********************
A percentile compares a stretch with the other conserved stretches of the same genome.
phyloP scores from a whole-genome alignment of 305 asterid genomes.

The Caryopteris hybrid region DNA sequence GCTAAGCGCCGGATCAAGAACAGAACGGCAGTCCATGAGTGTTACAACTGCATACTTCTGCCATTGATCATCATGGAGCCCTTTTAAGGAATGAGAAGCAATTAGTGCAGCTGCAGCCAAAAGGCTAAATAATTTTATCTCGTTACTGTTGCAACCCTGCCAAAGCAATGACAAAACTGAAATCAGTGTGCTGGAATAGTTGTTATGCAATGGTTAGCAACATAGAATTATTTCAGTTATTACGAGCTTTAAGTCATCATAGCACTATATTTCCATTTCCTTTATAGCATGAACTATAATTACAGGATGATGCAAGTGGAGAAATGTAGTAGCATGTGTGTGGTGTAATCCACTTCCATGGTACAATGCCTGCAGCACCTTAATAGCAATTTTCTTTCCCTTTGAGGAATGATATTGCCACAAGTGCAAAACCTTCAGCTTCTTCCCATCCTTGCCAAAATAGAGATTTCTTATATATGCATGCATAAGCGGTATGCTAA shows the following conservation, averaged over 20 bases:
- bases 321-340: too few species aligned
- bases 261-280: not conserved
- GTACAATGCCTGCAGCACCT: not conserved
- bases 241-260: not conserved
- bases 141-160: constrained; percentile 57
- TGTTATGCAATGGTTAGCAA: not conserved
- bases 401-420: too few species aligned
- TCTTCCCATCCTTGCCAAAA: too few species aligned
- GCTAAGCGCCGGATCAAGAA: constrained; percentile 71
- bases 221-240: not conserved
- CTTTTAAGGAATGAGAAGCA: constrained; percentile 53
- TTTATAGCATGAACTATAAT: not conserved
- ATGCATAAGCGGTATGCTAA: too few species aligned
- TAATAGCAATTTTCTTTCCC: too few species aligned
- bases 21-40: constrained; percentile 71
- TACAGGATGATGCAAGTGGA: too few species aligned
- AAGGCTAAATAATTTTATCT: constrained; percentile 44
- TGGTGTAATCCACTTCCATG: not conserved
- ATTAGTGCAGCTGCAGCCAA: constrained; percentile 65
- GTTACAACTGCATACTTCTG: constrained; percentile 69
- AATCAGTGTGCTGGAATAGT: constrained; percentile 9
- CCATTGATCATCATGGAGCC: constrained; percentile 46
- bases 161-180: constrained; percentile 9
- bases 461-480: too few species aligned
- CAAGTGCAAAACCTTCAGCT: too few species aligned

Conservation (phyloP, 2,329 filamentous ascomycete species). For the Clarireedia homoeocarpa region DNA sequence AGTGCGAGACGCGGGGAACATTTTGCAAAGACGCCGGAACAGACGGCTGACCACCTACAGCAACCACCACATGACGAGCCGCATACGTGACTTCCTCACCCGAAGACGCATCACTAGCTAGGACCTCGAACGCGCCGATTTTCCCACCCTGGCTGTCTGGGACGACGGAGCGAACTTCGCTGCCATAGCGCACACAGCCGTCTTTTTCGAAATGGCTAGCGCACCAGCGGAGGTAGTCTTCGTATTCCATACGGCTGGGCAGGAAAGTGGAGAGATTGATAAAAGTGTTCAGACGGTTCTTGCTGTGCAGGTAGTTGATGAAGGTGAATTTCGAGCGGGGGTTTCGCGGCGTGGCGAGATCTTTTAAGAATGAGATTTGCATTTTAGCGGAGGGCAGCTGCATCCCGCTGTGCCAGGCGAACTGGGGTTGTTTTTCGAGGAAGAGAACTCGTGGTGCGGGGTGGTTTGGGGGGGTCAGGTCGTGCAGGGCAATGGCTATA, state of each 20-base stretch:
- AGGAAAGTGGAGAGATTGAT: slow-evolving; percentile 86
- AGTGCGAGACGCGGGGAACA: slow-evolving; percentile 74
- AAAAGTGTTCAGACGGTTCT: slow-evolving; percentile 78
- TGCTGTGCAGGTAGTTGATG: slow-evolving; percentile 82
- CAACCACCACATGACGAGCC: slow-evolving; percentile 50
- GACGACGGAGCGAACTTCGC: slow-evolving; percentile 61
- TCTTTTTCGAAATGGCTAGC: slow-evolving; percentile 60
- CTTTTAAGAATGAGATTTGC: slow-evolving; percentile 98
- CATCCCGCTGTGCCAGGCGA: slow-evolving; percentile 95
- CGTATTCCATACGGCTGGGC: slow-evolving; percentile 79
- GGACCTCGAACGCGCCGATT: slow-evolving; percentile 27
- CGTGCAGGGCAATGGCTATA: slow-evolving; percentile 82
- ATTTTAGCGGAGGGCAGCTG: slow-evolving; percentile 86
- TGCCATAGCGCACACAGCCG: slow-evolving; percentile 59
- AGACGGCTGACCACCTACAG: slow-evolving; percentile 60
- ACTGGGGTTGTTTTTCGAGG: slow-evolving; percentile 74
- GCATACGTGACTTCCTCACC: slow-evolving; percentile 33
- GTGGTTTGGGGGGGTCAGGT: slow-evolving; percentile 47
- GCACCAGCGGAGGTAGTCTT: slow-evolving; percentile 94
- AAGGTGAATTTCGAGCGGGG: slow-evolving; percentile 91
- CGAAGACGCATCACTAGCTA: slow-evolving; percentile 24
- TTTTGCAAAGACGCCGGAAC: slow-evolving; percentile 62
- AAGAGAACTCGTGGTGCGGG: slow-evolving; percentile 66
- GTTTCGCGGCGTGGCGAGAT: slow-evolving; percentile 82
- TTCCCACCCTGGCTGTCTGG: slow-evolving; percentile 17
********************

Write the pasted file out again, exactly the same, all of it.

A percentile compares a stretch with the other conserved stretches of the same genome.
phyloP scores from a whole-genome alignment of 305 asterid genomes.

The Caryopteris hybrid region DNA sequence GCTAAGCGCCGGATCAAGAACAGAACGGCAGTCCATGAGTGTTACAACTGCATACTTCTGCCATTGATCATCATGGAGCCCTTTTAAGGAATGAGAAGCAATTAGTGCAGCTGCAGCCAAAAGGCTAAATAATTTTATCTCGTTACTGTTGCAACCCTGCCAAAGCAATGACAAAACTGAAATCAGTGTGCTGGAATAGTTGTTATGCAATGGTTAGCAACATAGAATTATTTCAGTTATTACGAGCTTTAAGTCATCATAGCACTATATTTCCATTTCCTTTATAGCATGAACTATAATTACAGGATGATGCAAGTGGAGAAATGTAGTAGCATGTGTGTGGTGTAATCCACTTCCATGGTACAATGCCTGCAGCACCTTAATAGCAATTTTCTTTCCCTTTGAGGAATGATATTGCCACAAGTGCAAAACCTTCAGCTTCTTCCCATCCTTGCCAAAATAGAGATTTCTTATATATGCATGCATAAGCGGTATGCTAA shows the following conservation, averaged over 20 bases:
- bases 321-340: too few species aligned
- bases 261-280: not conserved
- GTACAATGCCTGCAGCACCT: not conserved
- bases 241-260: not conserved
- bases 141-160: constrained; percentile 57
- TGTTATGCAATGGTTAGCAA: not conserved
- bases 401-420: too few species aligned
- TCTTCCCATCCTTGCCAAAA: too few species aligned
- GCTAAGCGCCGGATCAAGAA: constrained; percentile 71
- bases 221-240: not conserved
- CTTTTAAGGAATGAGAAGCA: constrained; percentile 53
- TTTATAGCATGAACTATAAT: not conserved
- ATGCATAAGCGGTATGCTAA: too few species aligned
- TAATAGCAATTTTCTTTCCC: too few species aligned
- bases 21-40: constrained; percentile 71
- TACAGGATGATGCAAGTGGA: too few species aligned
- AAGGCTAAATAATTTTATCT: constrained; percentile 44
- TGGTGTAATCCACTTCCATG: not conserved
- ATTAGTGCAGCTGCAGCCAA: constrained; percentile 65
- GTTACAACTGCATACTTCTG: constrained; percentile 69
- AATCAGTGTGCTGGAATAGT: constrained; percentile 9
- CCATTGATCATCATGGAGCC: constrained; percentile 46
- bases 161-180: constrained; percentile 9
- bases 461-480: too few species aligned
- CAAGTGCAAAACCTTCAGCT: too few species aligned

Conservation (phyloP, 2,329 filamentous ascomycete species). For the Clarireedia homoeocarpa region DNA sequence AGTGCGAGACGCGGGGAACATTTTGCAAAGACGCCGGAACAGACGGCTGACCACCTACAGCAACCACCACATGACGAGCCGCATACGTGACTTCCTCACCCGAAGACGCATCACTAGCTAGGACCTCGAACGCGCCGATTTTCCCACCCTGGCTGTCTGGGACGACGGAGCGAACTTCGCTGCCATAGCGCACACAGCCGTCTTTTTCGAAATGGCTAGCGCACCAGCGGAGGTAGTCTTCGTATTCCATACGGCTGGGCAGGAAAGTGGAGAGATTGATAAAAGTGTTCAGACGGTTCTTGCTGTGCAGGTAGTTGATGAAGGTGAATTTCGAGCGGGGGTTTCGCGGCGTGGCGAGATCTTTTAAGAATGAGATTTGCATTTTAGCGGAGGGCAGCTGCATCCCGCTGTGCCAGGCGAACTGGGGTTGTTTTTCGAGGAAGAGAACTCGTGGTGCGGGGTGGTTTGGGGGGGTCAGGTCGTGCAGGGCAATGGCTATA, state of each 20-base stretch:
- AGGAAAGTGGAGAGATTGAT: slow-evolving; percentile 86
- AGTGCGAGACGCGGGGAACA: slow-evolving; percentile 74
- AAAAGTGTTCAGACGGTTCT: slow-evolving; percentile 78
- TGCTGTGCAGGTAGTTGATG: slow-evolving; percentile 82
- CAACCACCACATGACGAGCC: slow-evolving; percentile 50
- GACGACGGAGCGAACTTCGC: slow-evolving; percentile 61
- TCTTTTTCGAAATGGCTAGC: slow-evolving; percentile 60
- CTTTTAAGAATGAGATTTGC: slow-evolving; percentile 98
- CATCCCGCTGTGCCAGGCGA: slow-evolving; percentile 95
- CGTATTCCATACGGCTGGGC: slow-evolving; percentile 79
- GGACCTCGAACGCGCCGATT: slow-evolving; percentile 27
- CGTGCAGGGCAATGGCTATA: slow-evolving; percentile 82
- ATTTTAGCGGAGGGCAGCTG: slow-evolving; percentile 86
- TGCCATAGCGCACACAGCCG: slow-evolving; percentile 59
- AGACGGCTGACCACCTACAG: slow-evolving; percentile 60
- ACTGGGGTTGTTTTTCGAGG: slow-evolving; percentile 74
- GCATACGTGACTTCCTCACC: slow-evolving; percentile 33
- GTGGTTTGGGGGGGTCAGGT: slow-evolving; percentile 47
- GCACCAGCGGAGGTAGTCTT: slow-evolving; percentile 94
- AAGGTGAATTTCGAGCGGGG: slow-evolving; percentile 91
- CGAAGACGCATCACTAGCTA: slow-evolving; percentile 24
- TTTTGCAAAGACGCCGGAAC: slow-evolving; percentile 62
- AAGAGAACTCGTGGTGCGGG: slow-evolving; percentile 66
- GTTTCGCGGCGTGGCGAGAT: slow-evolving; percentile 82
- TTCCCACCCTGGCTGTCTGG: slow-evolving; percentile 17